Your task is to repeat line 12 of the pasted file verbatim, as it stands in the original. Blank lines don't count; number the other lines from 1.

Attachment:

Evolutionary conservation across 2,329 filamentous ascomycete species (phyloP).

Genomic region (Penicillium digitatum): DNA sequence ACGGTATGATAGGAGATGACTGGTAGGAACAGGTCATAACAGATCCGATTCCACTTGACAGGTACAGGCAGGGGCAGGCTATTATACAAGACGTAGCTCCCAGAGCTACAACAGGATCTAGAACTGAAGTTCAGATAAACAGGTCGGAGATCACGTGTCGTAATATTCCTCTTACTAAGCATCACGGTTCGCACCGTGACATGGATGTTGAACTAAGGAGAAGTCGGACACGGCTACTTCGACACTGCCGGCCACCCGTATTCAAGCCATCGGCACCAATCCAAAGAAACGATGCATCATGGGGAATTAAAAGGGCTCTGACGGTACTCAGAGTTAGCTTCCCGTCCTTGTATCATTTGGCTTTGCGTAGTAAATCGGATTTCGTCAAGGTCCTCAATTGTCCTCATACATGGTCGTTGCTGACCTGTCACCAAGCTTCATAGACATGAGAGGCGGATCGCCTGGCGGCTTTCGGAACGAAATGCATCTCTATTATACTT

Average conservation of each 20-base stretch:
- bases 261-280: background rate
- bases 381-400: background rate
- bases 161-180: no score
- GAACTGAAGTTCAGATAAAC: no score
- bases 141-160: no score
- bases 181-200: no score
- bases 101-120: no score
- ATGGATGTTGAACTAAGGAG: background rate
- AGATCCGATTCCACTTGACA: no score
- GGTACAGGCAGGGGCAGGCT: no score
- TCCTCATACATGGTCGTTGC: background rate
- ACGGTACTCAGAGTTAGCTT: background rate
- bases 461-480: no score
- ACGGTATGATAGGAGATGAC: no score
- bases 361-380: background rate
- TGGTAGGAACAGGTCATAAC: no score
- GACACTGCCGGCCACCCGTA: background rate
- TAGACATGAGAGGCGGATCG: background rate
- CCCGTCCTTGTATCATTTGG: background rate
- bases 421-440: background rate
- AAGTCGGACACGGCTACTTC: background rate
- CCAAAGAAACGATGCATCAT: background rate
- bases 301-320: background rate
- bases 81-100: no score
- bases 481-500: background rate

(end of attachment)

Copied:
- AGATCCGATTCCACTTGACA: no score